As the 2020 US election entered the home stretch last summer, Delaware US Attorney David Weiss chose to pause his investigation of Hunter Biden at a critical stage which would have publicly exposed the probe, according to Politico.
Weiss, a Trump appointee (on the recommendation of two Democratic senators, Tom Carper and Chris Coons) who climbed the ranks at the US Attorney's Office for the District of Delaware starting in 2007, had received conflicting advice on whether to seek search warrants and a flurry of grand jury subpoenas. Ultimately, Weiss declined to take any action that could alert the public to the existence of the case - potentially causing a repeat of 2016 when the FBI reopened the Hillary Clinton email investigation after the Anthony Weiner laptop scandal forced their hand.
The probe, which is focused on possible tax law violations, has also examined Hunter Biden’s business dealings with foreign interests — a topic that has animated Biden detractors — and its existence first came to light amid a controversy about the leak of Hunter Biden’s laptop files. Since then, the case has become a political football: Some critics have suggested that the Trump administration’s political agenda influenced a parallel federal probe that scrutinized Hunter Biden in Pittsburgh, while some Republicans have called for the appointment of a special prosecutor to shield Weiss’s investigation from the influence of the Biden administration. -Politico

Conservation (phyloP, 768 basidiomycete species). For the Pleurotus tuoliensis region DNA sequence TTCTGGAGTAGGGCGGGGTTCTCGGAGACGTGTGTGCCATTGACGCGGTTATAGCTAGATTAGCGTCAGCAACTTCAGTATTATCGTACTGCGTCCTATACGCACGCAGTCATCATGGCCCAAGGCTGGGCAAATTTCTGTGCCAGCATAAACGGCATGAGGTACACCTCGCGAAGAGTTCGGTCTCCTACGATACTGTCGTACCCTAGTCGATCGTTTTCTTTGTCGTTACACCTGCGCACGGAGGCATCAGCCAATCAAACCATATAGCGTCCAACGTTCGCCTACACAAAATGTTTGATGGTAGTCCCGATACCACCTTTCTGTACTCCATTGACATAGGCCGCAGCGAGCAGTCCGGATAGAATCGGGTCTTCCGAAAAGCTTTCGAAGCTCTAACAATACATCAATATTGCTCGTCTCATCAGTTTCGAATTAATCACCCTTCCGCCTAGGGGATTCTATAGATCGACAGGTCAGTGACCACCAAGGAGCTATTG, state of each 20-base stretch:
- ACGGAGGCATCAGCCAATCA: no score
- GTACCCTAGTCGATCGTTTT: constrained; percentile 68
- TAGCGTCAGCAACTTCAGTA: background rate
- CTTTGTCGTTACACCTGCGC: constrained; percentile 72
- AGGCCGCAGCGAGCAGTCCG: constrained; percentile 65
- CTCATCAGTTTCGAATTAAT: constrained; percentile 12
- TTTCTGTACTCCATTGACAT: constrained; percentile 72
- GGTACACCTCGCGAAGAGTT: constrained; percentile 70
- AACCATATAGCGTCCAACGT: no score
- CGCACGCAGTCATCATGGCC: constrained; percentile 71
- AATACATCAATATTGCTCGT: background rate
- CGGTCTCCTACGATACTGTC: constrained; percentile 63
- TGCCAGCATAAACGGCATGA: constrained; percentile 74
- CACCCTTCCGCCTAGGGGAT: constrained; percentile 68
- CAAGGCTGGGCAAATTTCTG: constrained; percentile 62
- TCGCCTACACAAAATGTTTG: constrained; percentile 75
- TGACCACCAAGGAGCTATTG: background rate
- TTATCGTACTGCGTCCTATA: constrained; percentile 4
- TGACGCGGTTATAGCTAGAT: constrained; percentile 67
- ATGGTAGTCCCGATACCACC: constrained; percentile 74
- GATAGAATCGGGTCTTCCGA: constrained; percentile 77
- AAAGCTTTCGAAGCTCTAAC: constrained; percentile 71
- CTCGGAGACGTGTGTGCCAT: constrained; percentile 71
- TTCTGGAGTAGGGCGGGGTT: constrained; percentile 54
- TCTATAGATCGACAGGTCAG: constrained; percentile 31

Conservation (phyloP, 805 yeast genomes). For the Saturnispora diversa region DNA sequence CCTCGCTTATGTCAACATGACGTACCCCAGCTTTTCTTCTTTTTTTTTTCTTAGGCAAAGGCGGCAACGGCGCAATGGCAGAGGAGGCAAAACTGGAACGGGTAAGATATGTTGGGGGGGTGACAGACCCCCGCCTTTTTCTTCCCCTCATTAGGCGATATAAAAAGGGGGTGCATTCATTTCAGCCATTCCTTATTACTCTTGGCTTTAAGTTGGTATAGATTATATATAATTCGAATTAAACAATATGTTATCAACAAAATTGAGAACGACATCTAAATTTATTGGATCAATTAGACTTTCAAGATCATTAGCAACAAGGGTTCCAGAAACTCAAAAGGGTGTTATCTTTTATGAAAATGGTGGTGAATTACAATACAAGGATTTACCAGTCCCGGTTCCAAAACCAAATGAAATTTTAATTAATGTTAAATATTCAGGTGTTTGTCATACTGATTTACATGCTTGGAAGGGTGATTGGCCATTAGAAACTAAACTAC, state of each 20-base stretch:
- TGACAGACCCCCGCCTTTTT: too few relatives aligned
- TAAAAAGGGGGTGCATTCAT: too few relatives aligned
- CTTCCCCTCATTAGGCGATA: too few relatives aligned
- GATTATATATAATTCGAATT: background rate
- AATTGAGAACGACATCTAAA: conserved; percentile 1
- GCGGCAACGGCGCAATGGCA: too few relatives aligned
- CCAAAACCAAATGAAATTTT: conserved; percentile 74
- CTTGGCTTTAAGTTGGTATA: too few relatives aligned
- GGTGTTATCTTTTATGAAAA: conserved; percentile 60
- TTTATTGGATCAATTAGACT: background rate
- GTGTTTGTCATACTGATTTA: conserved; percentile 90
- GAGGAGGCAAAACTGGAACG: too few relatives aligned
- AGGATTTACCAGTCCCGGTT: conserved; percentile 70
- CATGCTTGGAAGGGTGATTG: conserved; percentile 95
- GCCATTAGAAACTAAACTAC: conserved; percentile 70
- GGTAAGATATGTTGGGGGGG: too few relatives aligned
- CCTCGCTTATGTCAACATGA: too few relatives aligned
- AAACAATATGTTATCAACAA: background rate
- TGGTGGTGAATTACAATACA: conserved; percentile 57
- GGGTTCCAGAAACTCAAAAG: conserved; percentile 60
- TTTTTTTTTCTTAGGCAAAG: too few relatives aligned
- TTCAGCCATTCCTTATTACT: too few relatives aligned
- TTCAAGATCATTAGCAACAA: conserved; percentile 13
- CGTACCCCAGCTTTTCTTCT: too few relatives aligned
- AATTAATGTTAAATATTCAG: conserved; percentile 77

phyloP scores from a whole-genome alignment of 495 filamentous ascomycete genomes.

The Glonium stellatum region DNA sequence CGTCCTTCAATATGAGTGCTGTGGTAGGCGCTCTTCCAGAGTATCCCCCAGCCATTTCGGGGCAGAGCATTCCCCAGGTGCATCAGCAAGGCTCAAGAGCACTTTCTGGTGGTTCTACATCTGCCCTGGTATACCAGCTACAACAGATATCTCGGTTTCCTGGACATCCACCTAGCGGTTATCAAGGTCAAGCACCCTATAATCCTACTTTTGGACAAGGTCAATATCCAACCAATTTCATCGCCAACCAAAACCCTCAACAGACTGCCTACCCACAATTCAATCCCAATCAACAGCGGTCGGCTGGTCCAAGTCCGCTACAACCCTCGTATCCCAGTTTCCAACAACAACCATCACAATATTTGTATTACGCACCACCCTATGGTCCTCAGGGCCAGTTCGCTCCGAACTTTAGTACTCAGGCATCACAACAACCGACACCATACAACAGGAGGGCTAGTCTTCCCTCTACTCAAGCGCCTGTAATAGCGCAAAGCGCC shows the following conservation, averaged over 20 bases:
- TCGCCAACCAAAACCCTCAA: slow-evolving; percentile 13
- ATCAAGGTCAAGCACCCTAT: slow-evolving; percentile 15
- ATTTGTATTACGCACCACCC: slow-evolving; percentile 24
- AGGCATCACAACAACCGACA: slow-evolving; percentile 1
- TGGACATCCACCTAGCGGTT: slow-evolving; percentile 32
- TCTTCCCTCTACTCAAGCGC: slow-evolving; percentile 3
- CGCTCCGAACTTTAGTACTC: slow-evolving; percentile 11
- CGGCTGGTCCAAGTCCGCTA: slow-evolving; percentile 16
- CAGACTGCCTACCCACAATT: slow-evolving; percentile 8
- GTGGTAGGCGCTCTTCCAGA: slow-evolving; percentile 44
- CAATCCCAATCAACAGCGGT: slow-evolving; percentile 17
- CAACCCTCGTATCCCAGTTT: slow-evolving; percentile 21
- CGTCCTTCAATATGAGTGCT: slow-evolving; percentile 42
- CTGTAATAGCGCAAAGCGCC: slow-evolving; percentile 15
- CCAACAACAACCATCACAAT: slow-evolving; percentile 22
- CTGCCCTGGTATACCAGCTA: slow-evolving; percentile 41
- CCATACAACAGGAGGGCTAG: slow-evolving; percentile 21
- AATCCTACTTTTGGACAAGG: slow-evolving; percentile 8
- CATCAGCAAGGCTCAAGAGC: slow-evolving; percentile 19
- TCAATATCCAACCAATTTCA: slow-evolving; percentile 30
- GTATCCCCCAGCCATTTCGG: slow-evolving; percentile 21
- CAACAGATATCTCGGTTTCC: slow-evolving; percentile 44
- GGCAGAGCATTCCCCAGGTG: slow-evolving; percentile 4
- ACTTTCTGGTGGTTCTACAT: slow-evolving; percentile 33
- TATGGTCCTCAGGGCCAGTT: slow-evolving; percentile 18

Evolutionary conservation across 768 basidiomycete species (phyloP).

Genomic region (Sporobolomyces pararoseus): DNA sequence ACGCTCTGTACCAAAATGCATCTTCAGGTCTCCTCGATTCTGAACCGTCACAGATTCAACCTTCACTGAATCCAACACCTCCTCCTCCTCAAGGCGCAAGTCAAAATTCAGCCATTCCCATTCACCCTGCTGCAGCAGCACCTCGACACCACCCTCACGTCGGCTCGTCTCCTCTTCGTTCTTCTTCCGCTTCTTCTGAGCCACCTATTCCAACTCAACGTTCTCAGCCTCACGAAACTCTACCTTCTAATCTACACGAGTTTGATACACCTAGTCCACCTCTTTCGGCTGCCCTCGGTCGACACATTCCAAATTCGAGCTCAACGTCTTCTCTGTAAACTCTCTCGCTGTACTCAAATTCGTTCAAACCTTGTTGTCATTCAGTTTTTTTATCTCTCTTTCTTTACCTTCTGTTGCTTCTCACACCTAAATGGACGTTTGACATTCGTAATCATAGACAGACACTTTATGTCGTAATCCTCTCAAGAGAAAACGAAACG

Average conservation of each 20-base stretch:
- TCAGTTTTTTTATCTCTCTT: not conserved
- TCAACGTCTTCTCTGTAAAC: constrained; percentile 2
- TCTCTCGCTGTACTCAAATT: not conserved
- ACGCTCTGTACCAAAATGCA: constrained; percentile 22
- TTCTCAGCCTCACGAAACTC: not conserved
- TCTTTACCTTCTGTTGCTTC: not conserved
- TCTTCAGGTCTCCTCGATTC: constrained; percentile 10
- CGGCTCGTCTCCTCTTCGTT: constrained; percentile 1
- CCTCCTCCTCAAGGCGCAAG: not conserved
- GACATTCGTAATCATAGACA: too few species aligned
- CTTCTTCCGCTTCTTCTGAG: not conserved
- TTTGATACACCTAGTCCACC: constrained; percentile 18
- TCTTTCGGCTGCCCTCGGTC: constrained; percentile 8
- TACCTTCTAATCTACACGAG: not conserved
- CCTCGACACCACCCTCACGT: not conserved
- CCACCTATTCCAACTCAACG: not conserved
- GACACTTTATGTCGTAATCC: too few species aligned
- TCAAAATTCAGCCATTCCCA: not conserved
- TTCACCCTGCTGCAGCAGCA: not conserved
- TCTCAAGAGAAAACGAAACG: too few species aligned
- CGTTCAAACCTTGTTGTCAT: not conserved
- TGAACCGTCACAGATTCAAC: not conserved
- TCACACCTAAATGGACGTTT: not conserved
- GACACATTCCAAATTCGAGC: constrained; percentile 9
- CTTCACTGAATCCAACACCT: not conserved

Now, Weiss is weighing whether to bring charges against Hunter - the son of a sitting president who has leveraged his family name into lucrative international dealings - some of which Joe Biden was involved in (which he lied about).
The rest of the Politico piece is essentially a biographical defense of Weiss.
Weiss grew up in a middle-class home in northeast Philadelphia in the 1960s and went on to attend Washington University in St. Louis. He returned to the Philadelphia area to attend Widener University School of Law, where, in his final year, he met with a round of rejections after applying for jobs at several law firms.
Instead, he got a gig clerking for the Delaware Supreme Court in 1984, then went on to take a job with the U.S. Attorney’s office in Wilmington, Del. One former colleague recalled a joke around the office that Weiss — who played third base for Wash U.’s baseball team — was hired to improve the office softball team. While there, he got his first up-close look at the underbelly of the Delaware Way.
Weiss’s big break came when Louis Capano Jr., a member of a family of prominent Delaware developers, brought a complaint to the state’s then-attorney general, Charles Oberly, as the two watched a Little League game. Capano was being forced to pay protection money to a member of the New Castle County Council, the body that oversees the Wilmington area and on which Biden had begun his political career.
Oberly referred Capano to the U.S. Attorney’s Office. With Weiss’s participation the Justice Department set up a sting targeting the councilman, Democrat Ronald Aiello.
In June of 1989, Weiss resigned his post as an assistant U.S. Attorney and was appointed special prosecutor to oversee Aiello’s case. Aiello went on to plead guilty to extortion.